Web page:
Published On: Tue, Aug 27th, 2019

Tax shock: How unmarried couples are losing £1150 to the taxman | Personal Finance | Finance

Marriage allowance lets married couples transfer £1,250 of their Personal Allowance to their partner, if they earn more than you, reducing their tax by up to £250 in the tax year. Sean McCann, a Chartered Financial Planner at NFU Mutual, claimed that as married couples can apply for allowance dating back to 2015, they could claim back “just over £1000” and even up to £1150. However, this allowance is only available to married couples and civil partners, and not to co-habiting couples.

Mr McCann told Express.co.uk: “The general point with co-habiting couples generally is that it’s a bit of a myth that people living together long term, particularly if they’ve got kids, gives them the same rights as married couples.

“Can be for some couples that are basically risking financial disaster by not taking some advice. For marriage allowance, that’s available to married couples and civil partners.

“So if one of them has income below £50,000 and one of them has income below £12,500, what they can do is they can use part of the non-taxpayers’ tax-free allowance, and this year it’s worth £250 to them.

“And they can go back quite a few years, back to 2015/16, so they could claim back just over £1000. They could actually claim back £1150.

“That’s something that isn’t available if you’re a co-habiting couple.”

READ MORE: Tax allowance: Do you and your partner qualify for £1,150 saving in tax?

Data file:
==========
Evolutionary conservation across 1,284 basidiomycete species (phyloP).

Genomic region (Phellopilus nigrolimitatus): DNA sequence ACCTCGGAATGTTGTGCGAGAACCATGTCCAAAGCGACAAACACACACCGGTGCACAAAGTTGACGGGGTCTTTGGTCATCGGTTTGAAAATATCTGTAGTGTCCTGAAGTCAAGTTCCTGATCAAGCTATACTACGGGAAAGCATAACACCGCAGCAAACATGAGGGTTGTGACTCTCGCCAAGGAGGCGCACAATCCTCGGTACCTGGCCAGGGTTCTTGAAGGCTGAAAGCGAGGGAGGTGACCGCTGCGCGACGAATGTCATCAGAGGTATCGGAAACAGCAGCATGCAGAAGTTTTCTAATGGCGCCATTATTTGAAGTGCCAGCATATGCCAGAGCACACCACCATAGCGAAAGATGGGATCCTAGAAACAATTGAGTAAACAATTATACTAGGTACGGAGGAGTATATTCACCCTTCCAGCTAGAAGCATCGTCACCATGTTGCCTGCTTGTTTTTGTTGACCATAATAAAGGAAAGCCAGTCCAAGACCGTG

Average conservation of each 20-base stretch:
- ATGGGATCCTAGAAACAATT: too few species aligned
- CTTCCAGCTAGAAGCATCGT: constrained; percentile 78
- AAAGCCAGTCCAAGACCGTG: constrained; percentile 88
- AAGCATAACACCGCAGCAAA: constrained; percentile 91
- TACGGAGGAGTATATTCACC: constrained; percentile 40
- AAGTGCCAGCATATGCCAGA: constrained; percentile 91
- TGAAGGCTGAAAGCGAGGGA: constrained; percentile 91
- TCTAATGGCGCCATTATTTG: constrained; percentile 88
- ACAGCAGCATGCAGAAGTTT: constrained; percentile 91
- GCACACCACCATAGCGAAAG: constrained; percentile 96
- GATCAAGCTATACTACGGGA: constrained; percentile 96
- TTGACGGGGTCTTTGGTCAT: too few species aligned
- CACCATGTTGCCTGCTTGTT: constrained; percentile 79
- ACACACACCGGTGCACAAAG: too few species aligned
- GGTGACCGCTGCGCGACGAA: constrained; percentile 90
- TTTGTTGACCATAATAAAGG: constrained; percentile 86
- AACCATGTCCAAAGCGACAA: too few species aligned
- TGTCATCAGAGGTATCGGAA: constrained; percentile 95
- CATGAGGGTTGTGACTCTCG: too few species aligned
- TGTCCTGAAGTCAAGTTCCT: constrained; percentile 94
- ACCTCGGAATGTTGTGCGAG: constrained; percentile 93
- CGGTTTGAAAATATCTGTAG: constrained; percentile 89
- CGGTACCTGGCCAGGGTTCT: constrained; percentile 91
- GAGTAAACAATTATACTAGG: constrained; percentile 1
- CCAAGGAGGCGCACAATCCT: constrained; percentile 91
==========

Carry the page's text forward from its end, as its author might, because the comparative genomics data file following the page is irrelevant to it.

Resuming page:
Mr McCann added: “That allowance is only available to married couples and civil partners.

“So if you’re co-habiting, ie. not married, then you’re not going to get it.”

Marriage Allowance allows a person who doesn’t earn enough to be taxed at the Basic rate to transfer £1,250 of their Personal Allowance to their wife, husband, or civil partner who earns more, and pays tax at the basic rate.

This can then reduce the tax that’s payable by up to £250 per tax year – which spans from April 6 to April 5 the following year, according to gov.uk.

Income tax is not payable on the first £12,500 of a person’s income, due to this being covered in the standard Personal Allowance.

This means that for those whose income is less than the standard Personal Allowance, they may be able to reduce their partner’s tax payments.

If one person in the couple was born before April 6 1935, and Marriage Allowance is not claimed, they may be able to claim Married Couple’s Allowance – something which could reduce a tax bill by between £345 and £891.50 per year.

The Government website states: “To benefit as a couple, you (as the lower earner) must normally have an income below your Personal Allowance – this is usually £12,500.

“You can calculate how much tax you could save as a couple.

“You should call the Income Tax helpline instead if you receive other income such as dividends or savings.”


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